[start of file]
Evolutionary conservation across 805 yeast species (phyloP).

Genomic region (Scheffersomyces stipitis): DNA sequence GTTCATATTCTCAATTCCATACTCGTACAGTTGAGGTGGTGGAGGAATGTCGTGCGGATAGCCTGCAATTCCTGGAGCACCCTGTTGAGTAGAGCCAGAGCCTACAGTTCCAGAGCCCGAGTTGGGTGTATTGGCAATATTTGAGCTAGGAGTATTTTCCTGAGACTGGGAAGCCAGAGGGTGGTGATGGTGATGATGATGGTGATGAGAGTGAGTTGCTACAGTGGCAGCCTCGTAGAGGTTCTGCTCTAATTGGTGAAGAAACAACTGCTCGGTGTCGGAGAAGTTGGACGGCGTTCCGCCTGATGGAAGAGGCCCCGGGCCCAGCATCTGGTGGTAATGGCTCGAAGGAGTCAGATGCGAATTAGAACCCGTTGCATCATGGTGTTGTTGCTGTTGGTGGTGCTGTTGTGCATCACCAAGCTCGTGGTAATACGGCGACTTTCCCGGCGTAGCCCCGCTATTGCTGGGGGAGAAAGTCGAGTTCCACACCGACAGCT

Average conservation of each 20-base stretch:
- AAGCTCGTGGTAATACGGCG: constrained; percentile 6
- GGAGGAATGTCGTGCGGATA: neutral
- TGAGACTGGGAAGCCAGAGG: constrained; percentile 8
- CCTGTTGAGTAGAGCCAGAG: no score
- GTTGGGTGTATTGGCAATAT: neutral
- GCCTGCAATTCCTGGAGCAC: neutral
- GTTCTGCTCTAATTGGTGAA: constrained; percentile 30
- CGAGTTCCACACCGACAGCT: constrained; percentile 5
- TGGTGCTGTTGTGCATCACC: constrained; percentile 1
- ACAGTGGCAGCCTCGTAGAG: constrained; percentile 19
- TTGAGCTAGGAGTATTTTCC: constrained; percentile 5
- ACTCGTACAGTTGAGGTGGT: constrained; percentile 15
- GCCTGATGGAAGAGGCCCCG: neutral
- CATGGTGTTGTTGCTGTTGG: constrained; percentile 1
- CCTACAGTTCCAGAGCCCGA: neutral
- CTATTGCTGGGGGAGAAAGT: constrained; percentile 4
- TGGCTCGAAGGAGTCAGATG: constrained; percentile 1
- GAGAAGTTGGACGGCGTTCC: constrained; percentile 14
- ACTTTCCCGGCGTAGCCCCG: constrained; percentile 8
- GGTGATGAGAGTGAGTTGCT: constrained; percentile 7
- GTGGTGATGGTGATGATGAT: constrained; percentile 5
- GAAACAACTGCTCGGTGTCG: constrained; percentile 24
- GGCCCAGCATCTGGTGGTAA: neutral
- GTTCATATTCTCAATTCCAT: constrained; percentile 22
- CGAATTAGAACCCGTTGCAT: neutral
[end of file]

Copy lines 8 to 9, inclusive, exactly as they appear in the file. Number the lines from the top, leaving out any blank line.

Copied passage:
- GTTGGGTGTATTGGCAATAT: neutral
- GCCTGCAATTCCTGGAGCAC: neutral